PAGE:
Other writers, other approaches

All this is, of course, nothing new. Fiction writers use real names for fictional characters a lot, and it might be worth noting that Nelson DeMille--one of my all-time favorite authors--has taken that practice a step farther. In the Acknowledgments section of most of his novels, DeMille mentions those people who have made generous contributions to charities in return for his using their names as characters in the book.

My favorite memory of this kind of thing is of something my SleuthSayers colleague Rob Lopresti once did in "Shanks Commences," a story which appeared in (and on the cover of) the May 2012 issue of AHMM. At the time that Rob created that story, he and I were among seven writers who did weekly columns for the Criminal Brief mystery blog, and he chose to put all of us into the story. I still remember how much fun it was to read it--and how pleased I was to find that I didn't turn out to be the murderer. Rob talks about that story here.

How about you?

The obvious question is, have any of you tried using real people's names in your stories or novels, either as themselves or as characters? I know some writers are afraid that might backfire, but I think the chances are slim. As with statements about real places or real companies or real products, you'll get into trouble only if you say bad things about them, and if the mentioned characters are friends of yours, they'll almost certainly be pleased. If they're not pleased--well, maybe that's a good way to find out who your friends really are.

According to one of my writing buddies, part of the fun of being a fiction writer is being able to look at someone and say, "Be nice to me. If you're not I'll put you in a story and kill you off."

Fair warning …


  1. Lovely piece, John. Thanks for mentioning my story. I was so pleased when I found a way to name my killer without libeling anyone likely to sue!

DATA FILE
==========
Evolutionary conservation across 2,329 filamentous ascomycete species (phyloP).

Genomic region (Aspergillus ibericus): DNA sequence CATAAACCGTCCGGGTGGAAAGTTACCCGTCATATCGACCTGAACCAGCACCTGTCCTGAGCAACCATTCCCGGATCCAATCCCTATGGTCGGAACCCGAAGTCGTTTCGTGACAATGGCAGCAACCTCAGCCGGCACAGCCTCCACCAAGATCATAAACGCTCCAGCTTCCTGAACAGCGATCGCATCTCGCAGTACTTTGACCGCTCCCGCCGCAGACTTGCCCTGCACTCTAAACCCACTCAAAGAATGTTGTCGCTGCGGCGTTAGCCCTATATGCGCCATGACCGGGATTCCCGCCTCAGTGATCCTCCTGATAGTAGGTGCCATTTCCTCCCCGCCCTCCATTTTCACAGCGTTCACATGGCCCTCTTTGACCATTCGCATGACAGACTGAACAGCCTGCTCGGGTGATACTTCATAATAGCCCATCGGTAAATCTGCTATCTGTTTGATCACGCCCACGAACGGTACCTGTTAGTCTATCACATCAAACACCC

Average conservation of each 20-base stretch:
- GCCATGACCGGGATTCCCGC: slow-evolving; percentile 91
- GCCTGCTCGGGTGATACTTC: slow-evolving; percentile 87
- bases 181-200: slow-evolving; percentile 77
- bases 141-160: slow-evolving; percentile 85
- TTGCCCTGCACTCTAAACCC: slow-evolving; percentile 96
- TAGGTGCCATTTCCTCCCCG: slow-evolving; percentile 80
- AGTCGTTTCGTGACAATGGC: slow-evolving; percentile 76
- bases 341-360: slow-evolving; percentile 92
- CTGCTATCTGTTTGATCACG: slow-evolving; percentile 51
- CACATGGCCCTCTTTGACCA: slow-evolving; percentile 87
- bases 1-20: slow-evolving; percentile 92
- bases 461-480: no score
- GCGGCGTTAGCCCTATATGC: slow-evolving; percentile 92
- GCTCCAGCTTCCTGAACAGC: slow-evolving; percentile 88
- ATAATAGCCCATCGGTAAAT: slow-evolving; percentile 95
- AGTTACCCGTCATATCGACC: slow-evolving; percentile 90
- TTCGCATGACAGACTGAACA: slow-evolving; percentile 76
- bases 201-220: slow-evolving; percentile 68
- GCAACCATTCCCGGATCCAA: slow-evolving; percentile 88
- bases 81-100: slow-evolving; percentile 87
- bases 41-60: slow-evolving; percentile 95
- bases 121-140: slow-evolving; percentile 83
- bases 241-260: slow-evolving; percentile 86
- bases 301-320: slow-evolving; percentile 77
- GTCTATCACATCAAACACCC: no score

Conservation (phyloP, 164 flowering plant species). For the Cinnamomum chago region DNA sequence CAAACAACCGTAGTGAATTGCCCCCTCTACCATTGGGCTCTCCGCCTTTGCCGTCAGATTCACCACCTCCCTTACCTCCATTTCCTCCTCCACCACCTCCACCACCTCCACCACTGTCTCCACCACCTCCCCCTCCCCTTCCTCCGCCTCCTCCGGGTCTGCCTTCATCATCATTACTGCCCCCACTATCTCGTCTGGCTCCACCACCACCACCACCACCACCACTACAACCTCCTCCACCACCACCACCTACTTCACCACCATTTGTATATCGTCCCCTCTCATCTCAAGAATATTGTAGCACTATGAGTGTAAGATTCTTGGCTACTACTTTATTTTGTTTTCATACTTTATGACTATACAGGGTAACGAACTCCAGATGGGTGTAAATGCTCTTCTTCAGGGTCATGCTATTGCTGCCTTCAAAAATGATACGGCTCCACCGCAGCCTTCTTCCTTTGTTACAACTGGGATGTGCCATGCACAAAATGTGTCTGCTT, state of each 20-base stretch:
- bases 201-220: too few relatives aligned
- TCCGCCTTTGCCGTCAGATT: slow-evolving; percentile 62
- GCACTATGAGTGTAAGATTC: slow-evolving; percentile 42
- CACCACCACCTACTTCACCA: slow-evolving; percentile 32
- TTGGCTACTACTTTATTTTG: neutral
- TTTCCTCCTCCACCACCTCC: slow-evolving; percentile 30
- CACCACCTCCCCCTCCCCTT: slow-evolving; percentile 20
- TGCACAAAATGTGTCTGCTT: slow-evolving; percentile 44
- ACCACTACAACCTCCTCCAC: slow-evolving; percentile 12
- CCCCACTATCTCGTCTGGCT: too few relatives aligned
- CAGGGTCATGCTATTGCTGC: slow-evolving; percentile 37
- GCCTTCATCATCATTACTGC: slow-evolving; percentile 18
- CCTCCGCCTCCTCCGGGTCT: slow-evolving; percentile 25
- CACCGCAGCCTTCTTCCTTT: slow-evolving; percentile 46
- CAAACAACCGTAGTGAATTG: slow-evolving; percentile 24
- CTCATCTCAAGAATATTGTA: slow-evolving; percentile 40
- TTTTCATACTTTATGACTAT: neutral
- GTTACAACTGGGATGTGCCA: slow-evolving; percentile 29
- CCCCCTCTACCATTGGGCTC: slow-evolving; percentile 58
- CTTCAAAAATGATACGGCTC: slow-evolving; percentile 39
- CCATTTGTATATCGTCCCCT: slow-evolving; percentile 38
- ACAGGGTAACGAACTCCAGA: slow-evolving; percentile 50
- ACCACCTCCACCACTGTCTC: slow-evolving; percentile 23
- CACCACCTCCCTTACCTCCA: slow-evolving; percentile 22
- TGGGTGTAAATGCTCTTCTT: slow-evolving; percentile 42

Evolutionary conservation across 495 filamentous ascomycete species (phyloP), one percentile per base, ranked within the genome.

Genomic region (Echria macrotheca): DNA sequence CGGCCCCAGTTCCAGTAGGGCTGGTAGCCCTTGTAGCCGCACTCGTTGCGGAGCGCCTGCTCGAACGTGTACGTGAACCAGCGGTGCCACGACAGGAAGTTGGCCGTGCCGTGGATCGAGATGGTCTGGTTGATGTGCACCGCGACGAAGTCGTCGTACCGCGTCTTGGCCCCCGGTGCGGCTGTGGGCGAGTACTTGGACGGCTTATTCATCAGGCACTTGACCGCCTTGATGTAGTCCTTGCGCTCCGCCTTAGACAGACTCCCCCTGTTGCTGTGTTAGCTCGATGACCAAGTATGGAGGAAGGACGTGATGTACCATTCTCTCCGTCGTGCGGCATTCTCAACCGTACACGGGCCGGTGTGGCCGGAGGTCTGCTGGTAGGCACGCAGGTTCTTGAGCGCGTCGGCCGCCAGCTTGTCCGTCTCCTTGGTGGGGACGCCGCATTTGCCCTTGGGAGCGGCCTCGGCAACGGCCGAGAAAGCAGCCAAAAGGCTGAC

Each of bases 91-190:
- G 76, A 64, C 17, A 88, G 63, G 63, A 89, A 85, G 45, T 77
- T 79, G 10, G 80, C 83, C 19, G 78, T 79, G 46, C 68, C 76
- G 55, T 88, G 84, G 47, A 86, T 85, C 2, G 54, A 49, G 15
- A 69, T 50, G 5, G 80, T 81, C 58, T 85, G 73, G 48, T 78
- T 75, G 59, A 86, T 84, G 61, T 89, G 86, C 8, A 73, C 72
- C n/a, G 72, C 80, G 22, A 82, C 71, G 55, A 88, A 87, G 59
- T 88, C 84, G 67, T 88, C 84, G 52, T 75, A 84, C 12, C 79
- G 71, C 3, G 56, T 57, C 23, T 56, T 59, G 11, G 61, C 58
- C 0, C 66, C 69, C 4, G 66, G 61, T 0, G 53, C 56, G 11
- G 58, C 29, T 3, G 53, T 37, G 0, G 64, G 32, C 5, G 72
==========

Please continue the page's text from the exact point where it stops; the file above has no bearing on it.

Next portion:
At least once one of these connections bugged me. In Elmore Leonard's Up In Honey's Room he named a Nazi Otto Penzler. Perfectly reasonable German name, but we all know someone by that name.

    My sister, novelist Diane Chamberlain, sometimes auctions a name-appearance for charity and once the winner was a man with a Japanese name. Problem was her book was set in North Carolina during World War II. She found a way to make it a compelling part of the plot, of course.

  2. A number of famous novelists have like Rob's sister, sold off character names, usually for charities.

    I would find that hard- you don't want a friend to be the victim or, even less, the perpetrator- but I guess it would be an incentive to have lots of red herrings and possible suspects.

  3. At a Burlington Humane Society gala this Spring, they auctioned off a character name for my next novel. I am happy to report that Wolfgang the Pug has a co-starring role in my WIP.
    A few years back, I had a woman contact me who was an ardent fan of my Rowena time travel series. She was 'that fan, at the right time' that I needed to remind myself why I was doing this (that is, writing for readers instead of for cash.) She did wonder for my ego. I asked if she would like to be in my next Rowena novel, and she was thrilled. I gave her a very nice part. I think that's the key. If you are going to use someone's name in a novel, and you like the person, make sure it is a person they wouldn't mind their name attached to.